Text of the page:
Success with Safer Sex
Beverlie Conant Sloane evaluated the AIDS education program at Dartmouth in her 1988 paper “AIDS Education for College Students: Strategies for Behavior Change.” The paper explored three interventions – free condoms, the Safer Sex kits, and the RAID roadshow – and their efficacy in changing sexual practices of students. The data showed that out of the three, the RAID roadshow had the most effect. 93% of students who had seen the roadshow practiced safer sex some of the time, compared to 72% of those who had not, demonstrating the efficacy of peer AIDS education for which RAID had been widely praised. Interestingly, the kits were found to have no statistically significant impact on changing students’ behavior, though Conant Sloane believed that they were important in kicking off the conversation about safer sex. Condoms were also found to be effective, as students who took condoms were more likely to practice safe sex.
Although the paper performed a successful quantitative assessment of the Health Education office’s programming, Conant Sloane’s impact reached far beyond the page. She was honored with Common Sense’s first Orton-Scherman award, given to “the one person who has done the most during the preceding year to make a positive improvement to life at Dartmouth” in 1987 for her work with the Safer Sex kits. In the same year, she was profiled in the New York Times as a groundbreaking health educator and praised for her intensely personal style of teaching, warm affect, and pragmatic approach toward sex education.10 One past colleague described Beverlie, saying, “she has a terrific blend of chutzpah and compassion that makes her very effective…she connects with people.”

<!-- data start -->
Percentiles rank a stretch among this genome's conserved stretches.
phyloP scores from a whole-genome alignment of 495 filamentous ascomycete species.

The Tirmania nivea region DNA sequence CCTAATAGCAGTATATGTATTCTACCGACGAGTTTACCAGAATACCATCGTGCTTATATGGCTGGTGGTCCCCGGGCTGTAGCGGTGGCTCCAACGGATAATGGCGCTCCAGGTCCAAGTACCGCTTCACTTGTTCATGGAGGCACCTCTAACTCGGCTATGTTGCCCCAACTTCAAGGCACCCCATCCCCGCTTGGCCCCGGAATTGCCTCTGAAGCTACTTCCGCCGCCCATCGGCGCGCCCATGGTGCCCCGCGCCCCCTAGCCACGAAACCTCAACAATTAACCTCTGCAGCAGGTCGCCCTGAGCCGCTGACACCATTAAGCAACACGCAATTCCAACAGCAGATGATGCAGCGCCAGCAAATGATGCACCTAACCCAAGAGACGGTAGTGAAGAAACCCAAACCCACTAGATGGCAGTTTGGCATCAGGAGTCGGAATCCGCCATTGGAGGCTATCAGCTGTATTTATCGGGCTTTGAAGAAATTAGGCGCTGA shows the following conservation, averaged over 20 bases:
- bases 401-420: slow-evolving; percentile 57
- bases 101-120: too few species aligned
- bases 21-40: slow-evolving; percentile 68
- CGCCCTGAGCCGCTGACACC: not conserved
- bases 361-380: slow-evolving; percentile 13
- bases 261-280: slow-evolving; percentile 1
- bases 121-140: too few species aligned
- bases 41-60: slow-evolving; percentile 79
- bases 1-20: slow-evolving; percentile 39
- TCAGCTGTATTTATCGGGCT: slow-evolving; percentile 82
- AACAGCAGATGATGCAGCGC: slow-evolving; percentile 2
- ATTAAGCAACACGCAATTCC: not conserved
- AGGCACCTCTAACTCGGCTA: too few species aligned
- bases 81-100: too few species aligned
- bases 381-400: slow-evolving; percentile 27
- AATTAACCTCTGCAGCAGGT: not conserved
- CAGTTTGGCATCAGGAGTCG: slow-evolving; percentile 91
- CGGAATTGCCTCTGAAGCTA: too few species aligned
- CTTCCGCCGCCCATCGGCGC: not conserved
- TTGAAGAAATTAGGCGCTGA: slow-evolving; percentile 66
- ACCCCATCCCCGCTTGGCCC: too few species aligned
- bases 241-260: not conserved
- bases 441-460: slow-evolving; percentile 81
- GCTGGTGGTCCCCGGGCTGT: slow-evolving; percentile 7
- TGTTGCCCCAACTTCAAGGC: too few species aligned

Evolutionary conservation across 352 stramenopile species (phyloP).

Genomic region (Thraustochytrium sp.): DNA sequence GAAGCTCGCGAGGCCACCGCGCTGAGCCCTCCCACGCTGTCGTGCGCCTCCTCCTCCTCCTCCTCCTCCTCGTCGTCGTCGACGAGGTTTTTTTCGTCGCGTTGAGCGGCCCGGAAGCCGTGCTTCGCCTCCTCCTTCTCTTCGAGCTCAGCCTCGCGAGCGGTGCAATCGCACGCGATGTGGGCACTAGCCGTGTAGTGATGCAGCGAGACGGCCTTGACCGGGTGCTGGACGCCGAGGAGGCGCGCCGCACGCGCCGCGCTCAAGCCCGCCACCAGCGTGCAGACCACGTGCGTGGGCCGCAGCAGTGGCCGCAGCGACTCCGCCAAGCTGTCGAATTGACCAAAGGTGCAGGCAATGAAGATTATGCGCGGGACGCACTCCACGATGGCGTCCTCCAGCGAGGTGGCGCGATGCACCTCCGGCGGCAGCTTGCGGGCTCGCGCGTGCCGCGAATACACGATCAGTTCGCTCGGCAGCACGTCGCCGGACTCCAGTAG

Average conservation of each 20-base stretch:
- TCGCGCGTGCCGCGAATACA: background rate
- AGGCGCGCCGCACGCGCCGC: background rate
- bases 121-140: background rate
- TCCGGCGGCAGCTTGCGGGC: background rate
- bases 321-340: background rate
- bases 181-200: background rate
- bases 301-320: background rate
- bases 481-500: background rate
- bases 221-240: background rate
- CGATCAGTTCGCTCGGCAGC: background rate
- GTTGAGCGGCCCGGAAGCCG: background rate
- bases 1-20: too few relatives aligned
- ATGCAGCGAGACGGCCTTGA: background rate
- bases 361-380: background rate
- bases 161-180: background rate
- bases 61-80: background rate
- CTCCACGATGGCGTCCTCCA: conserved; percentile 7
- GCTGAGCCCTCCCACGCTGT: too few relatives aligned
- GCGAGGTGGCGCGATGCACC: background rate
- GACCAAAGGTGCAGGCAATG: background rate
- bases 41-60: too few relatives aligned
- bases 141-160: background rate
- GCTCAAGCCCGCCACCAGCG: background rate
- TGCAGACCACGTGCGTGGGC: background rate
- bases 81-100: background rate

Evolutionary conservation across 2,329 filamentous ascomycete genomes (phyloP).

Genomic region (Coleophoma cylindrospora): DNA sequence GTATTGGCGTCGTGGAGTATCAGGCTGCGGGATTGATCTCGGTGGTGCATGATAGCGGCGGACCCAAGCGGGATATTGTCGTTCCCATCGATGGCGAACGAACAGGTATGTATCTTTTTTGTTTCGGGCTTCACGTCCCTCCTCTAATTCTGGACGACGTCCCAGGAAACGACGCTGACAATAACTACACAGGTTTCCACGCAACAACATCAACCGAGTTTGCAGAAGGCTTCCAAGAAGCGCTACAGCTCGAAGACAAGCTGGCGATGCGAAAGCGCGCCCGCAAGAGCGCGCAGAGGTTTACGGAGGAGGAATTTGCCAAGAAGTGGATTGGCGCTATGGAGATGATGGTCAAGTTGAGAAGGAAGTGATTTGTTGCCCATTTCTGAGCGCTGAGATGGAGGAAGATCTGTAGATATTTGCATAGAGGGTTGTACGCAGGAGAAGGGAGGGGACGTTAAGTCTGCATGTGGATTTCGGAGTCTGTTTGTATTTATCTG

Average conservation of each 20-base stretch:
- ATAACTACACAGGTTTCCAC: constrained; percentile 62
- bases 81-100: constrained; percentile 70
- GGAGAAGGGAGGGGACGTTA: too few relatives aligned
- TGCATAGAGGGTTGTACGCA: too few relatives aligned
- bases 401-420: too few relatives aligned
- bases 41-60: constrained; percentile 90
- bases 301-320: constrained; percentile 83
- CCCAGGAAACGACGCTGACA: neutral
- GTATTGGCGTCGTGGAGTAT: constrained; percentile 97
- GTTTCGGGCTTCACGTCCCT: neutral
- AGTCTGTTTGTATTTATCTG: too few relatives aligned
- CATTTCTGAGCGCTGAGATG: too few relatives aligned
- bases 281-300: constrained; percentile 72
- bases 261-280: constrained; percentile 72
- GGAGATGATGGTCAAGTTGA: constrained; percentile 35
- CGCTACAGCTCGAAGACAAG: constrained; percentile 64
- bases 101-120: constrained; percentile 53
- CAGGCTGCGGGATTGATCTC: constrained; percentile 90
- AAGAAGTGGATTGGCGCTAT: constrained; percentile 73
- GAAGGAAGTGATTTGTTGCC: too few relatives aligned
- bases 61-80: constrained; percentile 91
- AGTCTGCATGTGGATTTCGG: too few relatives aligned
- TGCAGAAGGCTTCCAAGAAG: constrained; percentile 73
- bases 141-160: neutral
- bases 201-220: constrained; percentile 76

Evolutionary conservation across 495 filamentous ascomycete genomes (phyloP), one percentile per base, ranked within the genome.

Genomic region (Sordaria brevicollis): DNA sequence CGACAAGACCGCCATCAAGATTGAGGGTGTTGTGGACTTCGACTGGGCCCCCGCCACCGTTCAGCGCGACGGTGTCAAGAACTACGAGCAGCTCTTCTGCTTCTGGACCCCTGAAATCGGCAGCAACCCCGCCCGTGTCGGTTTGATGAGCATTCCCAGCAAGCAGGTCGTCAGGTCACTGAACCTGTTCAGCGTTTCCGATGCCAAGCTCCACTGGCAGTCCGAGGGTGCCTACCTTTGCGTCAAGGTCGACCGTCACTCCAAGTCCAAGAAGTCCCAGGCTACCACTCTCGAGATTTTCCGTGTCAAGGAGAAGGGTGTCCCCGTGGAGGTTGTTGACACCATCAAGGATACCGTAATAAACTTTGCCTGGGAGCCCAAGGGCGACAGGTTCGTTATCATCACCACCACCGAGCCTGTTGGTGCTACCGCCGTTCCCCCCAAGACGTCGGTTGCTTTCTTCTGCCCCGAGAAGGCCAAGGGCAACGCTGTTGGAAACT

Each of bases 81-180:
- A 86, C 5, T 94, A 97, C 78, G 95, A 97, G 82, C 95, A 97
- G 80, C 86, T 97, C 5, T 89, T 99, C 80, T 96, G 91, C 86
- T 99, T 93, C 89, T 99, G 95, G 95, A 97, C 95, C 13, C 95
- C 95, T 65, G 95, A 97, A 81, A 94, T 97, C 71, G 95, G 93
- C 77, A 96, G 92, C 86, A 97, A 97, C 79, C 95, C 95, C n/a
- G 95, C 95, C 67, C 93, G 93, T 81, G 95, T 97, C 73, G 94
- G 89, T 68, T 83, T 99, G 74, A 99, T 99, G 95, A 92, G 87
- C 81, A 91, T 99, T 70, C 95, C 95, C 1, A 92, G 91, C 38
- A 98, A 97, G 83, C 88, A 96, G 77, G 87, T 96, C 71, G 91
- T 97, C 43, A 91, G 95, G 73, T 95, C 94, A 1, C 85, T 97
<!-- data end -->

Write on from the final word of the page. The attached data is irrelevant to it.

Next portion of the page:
“Dr. Conant-Sloane’s sensitive treatment of this health issue has been of immeasurable value to the Dartmouth students.”
When Jeffrey Hart criticized Conant Sloane in a 1989 article about the ‘condom etiquette’ portion of the RAID roadshow, many students were quick to jump to her defense. One wrote to Dean Shanahan, stressing that “Dr. Conant-Sloane’s sensitive treatment of this health issue has been of immeasurable value to the Dartmouth students.” Beth Burnside, one of the original founders of RAID, remarked that working with Conant Sloane on the roadshow was “the single most rewarding aspect of [her] Dartmouth career.”
Conant Sloane left Dartmouth in the 1990s and passed away in 2007. A giving mentor, extraordinary woman, and dedicated advocate, her impact is still felt on campus today. From advocating for free condoms in student dormitories to organizing RAID shows all over the country, Dartmouth owes much of its groundbreaking AIDS policy to Beverlie’s tireless work.
10 Morgan, Thomas. “At Dartmouth, A Helping Candor.” New York Times. 08 November 1987. https://www.nytimes.com/1987/11/08/education/at-dartmouth-a-helping-candor.html